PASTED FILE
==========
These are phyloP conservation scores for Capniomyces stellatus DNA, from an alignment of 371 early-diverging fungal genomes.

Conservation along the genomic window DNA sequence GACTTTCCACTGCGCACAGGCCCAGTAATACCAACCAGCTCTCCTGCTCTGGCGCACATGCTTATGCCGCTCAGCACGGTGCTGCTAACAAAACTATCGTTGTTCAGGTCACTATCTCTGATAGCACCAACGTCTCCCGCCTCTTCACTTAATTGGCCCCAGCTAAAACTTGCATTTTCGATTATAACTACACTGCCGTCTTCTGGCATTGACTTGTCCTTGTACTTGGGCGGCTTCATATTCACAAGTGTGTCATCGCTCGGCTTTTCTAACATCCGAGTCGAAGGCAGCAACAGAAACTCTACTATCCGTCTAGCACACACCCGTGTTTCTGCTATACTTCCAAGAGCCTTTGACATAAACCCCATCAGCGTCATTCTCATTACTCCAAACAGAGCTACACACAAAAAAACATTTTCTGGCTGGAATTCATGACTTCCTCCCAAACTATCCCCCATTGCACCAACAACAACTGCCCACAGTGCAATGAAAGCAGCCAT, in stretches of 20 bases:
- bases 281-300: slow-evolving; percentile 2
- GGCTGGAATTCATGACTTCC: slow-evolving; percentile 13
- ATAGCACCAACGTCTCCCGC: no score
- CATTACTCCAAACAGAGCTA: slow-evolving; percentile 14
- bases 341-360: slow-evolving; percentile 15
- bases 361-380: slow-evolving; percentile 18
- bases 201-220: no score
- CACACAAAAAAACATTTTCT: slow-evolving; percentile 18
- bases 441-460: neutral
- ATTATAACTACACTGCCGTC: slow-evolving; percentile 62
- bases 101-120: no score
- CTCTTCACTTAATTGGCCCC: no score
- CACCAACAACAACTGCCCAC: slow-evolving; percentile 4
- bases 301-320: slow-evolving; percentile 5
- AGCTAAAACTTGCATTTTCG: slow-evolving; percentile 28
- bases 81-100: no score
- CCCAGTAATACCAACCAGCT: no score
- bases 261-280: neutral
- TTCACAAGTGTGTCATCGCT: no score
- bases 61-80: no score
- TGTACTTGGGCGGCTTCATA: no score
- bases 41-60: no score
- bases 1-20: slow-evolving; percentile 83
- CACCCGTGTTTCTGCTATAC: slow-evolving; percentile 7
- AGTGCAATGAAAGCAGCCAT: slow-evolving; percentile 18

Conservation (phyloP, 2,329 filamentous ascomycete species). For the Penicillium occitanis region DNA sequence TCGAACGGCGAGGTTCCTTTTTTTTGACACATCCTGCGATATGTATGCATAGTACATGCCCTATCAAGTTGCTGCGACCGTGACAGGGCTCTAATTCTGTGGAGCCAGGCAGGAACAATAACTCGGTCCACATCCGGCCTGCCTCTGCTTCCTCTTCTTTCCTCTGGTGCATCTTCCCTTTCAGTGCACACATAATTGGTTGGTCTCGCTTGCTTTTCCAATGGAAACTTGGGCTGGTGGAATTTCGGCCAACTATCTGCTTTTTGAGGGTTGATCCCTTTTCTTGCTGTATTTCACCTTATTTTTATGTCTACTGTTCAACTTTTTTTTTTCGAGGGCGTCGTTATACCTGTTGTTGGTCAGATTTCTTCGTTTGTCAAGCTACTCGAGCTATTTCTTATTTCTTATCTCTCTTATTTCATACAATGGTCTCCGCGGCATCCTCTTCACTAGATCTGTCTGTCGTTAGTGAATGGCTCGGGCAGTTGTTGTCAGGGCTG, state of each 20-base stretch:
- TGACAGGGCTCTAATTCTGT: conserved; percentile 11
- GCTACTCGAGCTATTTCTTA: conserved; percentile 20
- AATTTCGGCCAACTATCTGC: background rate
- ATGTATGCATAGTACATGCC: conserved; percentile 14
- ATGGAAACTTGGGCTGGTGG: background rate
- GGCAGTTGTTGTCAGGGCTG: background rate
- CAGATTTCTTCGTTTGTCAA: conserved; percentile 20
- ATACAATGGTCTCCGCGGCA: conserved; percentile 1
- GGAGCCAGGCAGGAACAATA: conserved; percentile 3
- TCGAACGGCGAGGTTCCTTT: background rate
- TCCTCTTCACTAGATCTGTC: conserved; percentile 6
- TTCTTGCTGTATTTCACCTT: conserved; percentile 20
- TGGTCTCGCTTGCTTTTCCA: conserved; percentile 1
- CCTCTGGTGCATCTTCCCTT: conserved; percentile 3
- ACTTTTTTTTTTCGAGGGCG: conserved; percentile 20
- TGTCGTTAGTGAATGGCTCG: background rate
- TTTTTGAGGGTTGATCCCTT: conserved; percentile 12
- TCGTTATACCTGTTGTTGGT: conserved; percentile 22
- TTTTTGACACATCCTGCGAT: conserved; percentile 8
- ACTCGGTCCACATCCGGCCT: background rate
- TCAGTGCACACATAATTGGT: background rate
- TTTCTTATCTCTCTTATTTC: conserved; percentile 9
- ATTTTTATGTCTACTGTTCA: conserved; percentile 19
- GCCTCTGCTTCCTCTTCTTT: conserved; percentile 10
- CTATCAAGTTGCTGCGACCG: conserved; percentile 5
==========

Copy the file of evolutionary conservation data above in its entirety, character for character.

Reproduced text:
These are phyloP conservation scores for Capniomyces stellatus DNA, from an alignment of 371 early-diverging fungal genomes.

Conservation along the genomic window DNA sequence GACTTTCCACTGCGCACAGGCCCAGTAATACCAACCAGCTCTCCTGCTCTGGCGCACATGCTTATGCCGCTCAGCACGGTGCTGCTAACAAAACTATCGTTGTTCAGGTCACTATCTCTGATAGCACCAACGTCTCCCGCCTCTTCACTTAATTGGCCCCAGCTAAAACTTGCATTTTCGATTATAACTACACTGCCGTCTTCTGGCATTGACTTGTCCTTGTACTTGGGCGGCTTCATATTCACAAGTGTGTCATCGCTCGGCTTTTCTAACATCCGAGTCGAAGGCAGCAACAGAAACTCTACTATCCGTCTAGCACACACCCGTGTTTCTGCTATACTTCCAAGAGCCTTTGACATAAACCCCATCAGCGTCATTCTCATTACTCCAAACAGAGCTACACACAAAAAAACATTTTCTGGCTGGAATTCATGACTTCCTCCCAAACTATCCCCCATTGCACCAACAACAACTGCCCACAGTGCAATGAAAGCAGCCAT, in stretches of 20 bases:
- bases 281-300: slow-evolving; percentile 2
- GGCTGGAATTCATGACTTCC: slow-evolving; percentile 13
- ATAGCACCAACGTCTCCCGC: no score
- CATTACTCCAAACAGAGCTA: slow-evolving; percentile 14
- bases 341-360: slow-evolving; percentile 15
- bases 361-380: slow-evolving; percentile 18
- bases 201-220: no score
- CACACAAAAAAACATTTTCT: slow-evolving; percentile 18
- bases 441-460: neutral
- ATTATAACTACACTGCCGTC: slow-evolving; percentile 62
- bases 101-120: no score
- CTCTTCACTTAATTGGCCCC: no score
- CACCAACAACAACTGCCCAC: slow-evolving; percentile 4
- bases 301-320: slow-evolving; percentile 5
- AGCTAAAACTTGCATTTTCG: slow-evolving; percentile 28
- bases 81-100: no score
- CCCAGTAATACCAACCAGCT: no score
- bases 261-280: neutral
- TTCACAAGTGTGTCATCGCT: no score
- bases 61-80: no score
- TGTACTTGGGCGGCTTCATA: no score
- bases 41-60: no score
- bases 1-20: slow-evolving; percentile 83
- CACCCGTGTTTCTGCTATAC: slow-evolving; percentile 7
- AGTGCAATGAAAGCAGCCAT: slow-evolving; percentile 18

Conservation (phyloP, 2,329 filamentous ascomycete species). For the Penicillium occitanis region DNA sequence TCGAACGGCGAGGTTCCTTTTTTTTGACACATCCTGCGATATGTATGCATAGTACATGCCCTATCAAGTTGCTGCGACCGTGACAGGGCTCTAATTCTGTGGAGCCAGGCAGGAACAATAACTCGGTCCACATCCGGCCTGCCTCTGCTTCCTCTTCTTTCCTCTGGTGCATCTTCCCTTTCAGTGCACACATAATTGGTTGGTCTCGCTTGCTTTTCCAATGGAAACTTGGGCTGGTGGAATTTCGGCCAACTATCTGCTTTTTGAGGGTTGATCCCTTTTCTTGCTGTATTTCACCTTATTTTTATGTCTACTGTTCAACTTTTTTTTTTCGAGGGCGTCGTTATACCTGTTGTTGGTCAGATTTCTTCGTTTGTCAAGCTACTCGAGCTATTTCTTATTTCTTATCTCTCTTATTTCATACAATGGTCTCCGCGGCATCCTCTTCACTAGATCTGTCTGTCGTTAGTGAATGGCTCGGGCAGTTGTTGTCAGGGCTG, state of each 20-base stretch:
- TGACAGGGCTCTAATTCTGT: conserved; percentile 11
- GCTACTCGAGCTATTTCTTA: conserved; percentile 20
- AATTTCGGCCAACTATCTGC: background rate
- ATGTATGCATAGTACATGCC: conserved; percentile 14
- ATGGAAACTTGGGCTGGTGG: background rate
- GGCAGTTGTTGTCAGGGCTG: background rate
- CAGATTTCTTCGTTTGTCAA: conserved; percentile 20
- ATACAATGGTCTCCGCGGCA: conserved; percentile 1
- GGAGCCAGGCAGGAACAATA: conserved; percentile 3
- TCGAACGGCGAGGTTCCTTT: background rate
- TCCTCTTCACTAGATCTGTC: conserved; percentile 6
- TTCTTGCTGTATTTCACCTT: conserved; percentile 20
- TGGTCTCGCTTGCTTTTCCA: conserved; percentile 1
- CCTCTGGTGCATCTTCCCTT: conserved; percentile 3
- ACTTTTTTTTTTCGAGGGCG: conserved; percentile 20
- TGTCGTTAGTGAATGGCTCG: background rate
- TTTTTGAGGGTTGATCCCTT: conserved; percentile 12
- TCGTTATACCTGTTGTTGGT: conserved; percentile 22
- TTTTTGACACATCCTGCGAT: conserved; percentile 8
- ACTCGGTCCACATCCGGCCT: background rate
- TCAGTGCACACATAATTGGT: background rate
- TTTCTTATCTCTCTTATTTC: conserved; percentile 9
- ATTTTTATGTCTACTGTTCA: conserved; percentile 19
- GCCTCTGCTTCCTCTTCTTT: conserved; percentile 10
- CTATCAAGTTGCTGCGACCG: conserved; percentile 5